In the previous tutorials about Speech Recognition you learned how to set up this application and the basics of using it. Speech Recognition does work surprisingly well "right out of the box," and it’s quite sophisticated for a built-in application. However, this is not to say that it is foolproof. Let’s take a look at some of the common problems in Speech Recognition, and how to fix them.
I’m talking but absolutely nothing happens
Let’s face it, we all know the most likely cause and we’ve all been caught by something like this at one point or another. Fortunately, fixing the most likely problems is very straightforward:
- Is your microphone plugged in?
- If the microphone has a mute button, has it been pressed?
- Is the microphone input muted in Control Panel -> Hardware and Sound -> Adjust System Volume, or in your sound card’s own software?
Plug in the microphone or un-mute it, and you should be good to go. Microsoft has some other microphone troubleshooting suggestions here, for less common problems: Troubleshoot Speech Recognition problems.
I’m talking, and the blue bar indicates input of some kind, but Speech Recognition is not responding.
- Make sure your microphone is not muted. Desk microphones often have a button on the base that lights up when the microphone is active, so it’s easy to tell if the microphone is on or off. Headsets usually have a button in the cord, and might not have any definite indication that the microphone is active. Even if you’re sure you’ve got the switch in the right position, try pressing it again.
- Remember, you have to say "Start Listening" to wake the application up. You can also right-click on the round button with the microphone in it and select "On: Listen to everything I say". You’d think that a setting like that would be remembered, and Speech Recognition would then always start up in "Listening" mode, but unfortunately that’s not the way it works.
Wait... if my microphone is muted, why is Speech Recognition seeing input?
This is a "gotcha" that is surprisingly common. The microphone or headset might be muted, but there may be another active microphone that you haven’t thought about—like one in a webcam. Remember how we set up the microphone in the first tutorial (Working with Speech Recognition: Setup and Configuration)?
After setting up the headset, it’s easy to overlook another input source. Here, as you can see, my webcam’s microphone was active.
Click on that source, and then click Properties. From there you can choose to disable the source.
And here you’ll run into another "gotcha." When you choose to disable a device, it disappears from the listing of available devices.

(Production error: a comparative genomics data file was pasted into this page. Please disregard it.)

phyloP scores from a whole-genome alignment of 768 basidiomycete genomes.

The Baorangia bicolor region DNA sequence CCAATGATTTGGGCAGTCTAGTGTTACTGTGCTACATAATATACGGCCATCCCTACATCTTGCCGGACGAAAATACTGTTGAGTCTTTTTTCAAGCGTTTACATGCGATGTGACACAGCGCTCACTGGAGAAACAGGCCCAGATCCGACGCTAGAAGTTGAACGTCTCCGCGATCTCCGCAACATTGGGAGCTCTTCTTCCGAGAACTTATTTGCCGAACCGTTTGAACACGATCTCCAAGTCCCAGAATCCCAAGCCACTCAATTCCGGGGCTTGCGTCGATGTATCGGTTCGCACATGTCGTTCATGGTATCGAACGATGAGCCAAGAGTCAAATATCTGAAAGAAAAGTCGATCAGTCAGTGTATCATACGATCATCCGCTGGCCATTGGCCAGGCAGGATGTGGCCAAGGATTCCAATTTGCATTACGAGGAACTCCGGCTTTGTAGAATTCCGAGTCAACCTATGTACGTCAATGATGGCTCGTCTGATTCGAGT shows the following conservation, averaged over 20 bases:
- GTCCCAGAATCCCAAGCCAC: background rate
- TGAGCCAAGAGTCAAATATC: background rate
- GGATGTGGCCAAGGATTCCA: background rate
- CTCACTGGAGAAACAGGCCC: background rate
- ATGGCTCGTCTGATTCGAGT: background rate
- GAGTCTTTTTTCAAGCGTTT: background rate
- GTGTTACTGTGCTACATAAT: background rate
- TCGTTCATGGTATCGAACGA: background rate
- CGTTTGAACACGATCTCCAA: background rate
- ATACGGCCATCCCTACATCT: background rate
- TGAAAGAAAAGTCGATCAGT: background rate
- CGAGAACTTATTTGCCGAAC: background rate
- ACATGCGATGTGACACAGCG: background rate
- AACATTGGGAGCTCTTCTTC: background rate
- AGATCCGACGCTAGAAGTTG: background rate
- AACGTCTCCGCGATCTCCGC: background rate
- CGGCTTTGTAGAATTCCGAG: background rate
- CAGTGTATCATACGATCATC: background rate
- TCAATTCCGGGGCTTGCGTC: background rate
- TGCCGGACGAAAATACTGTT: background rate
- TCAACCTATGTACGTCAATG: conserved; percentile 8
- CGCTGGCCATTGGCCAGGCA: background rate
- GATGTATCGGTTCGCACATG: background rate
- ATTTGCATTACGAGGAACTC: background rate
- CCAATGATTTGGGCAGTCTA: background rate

The device isn’t actually gone. Right-click anywhere in the box, and choose "Show disabled devices".
And now you’ll see that microphone again, with the notation that it’s disabled. You can re-enable it at any time. (Your Sound panel will show your own devices and will probably not look exactly like this.)
I am speaking slowly and clearly but Speech Recognition keeps inserting gibberish in the text.
Same as above--it’s almost certain that you have more than one microphone active. Double check and disable the one you are not using.
I am speaking slowly and clearly but Speech Recognition keeps misunderstanding me. The words it chooses are not correct.
Speech Recognition is good, but it’s not perfect. If you keep having problems, it would be a good idea to take time to train it to recognize your voice and your pronunciation. Remember how we skipped over that item in Control Panel -> Speech Recognition? You can go back through the Control Panel and select it.
Or you can right-click on the blue microphone button, and choose Configuration -> Improve Voice Recognition.
Either way, you’ll open up Voice Training. This is self-explanatory and you can go through it as many times as you like. Afterwards, Speech Recognition will understand you much better.
The Speech Recognition gadget is blocking something I need to see.
By default, the gadget is docked at the top center of your screen. But you can drag and drop it anywhere on the screen. As you can see, it will change shape slightly. And it will stay on top of anything else on the screen.
No matter what I do, I can’t get Speech Recognition to work with a program I really want to use.
Although Speech Recognition will work with a wide range of non-Microsoft software (I have tried it with Google Chrome and the Eudora email client with reasonable success, for example) it won’t work with everything. This is one of the limitations of Speech Recognition and there’s no fix for it. As I mentioned before, Adobe software seems to be most resistant. If you really want to use speech recognition with all your favorite software, you’d be much happier with commercial speech recognition software like Dragon Naturally Speaking.
So, are you being recognized?
Have you tried Speech Recognition? What has your experience been? Have you had problems with it that are not covered here? Please take time to leave a message and let us know. Also, for more useful articles on this tool, don’t hesitate to check our recommendations below.
Working with Speech Recognition: Setup and Configuration
Working with Speech Recognition: Commands, Dictating Text & Browsing the Web
How to Change the Default Playback & Recording Audio Device
Speech Recognition: Afterthoughts on Its Strengths and Weaknesses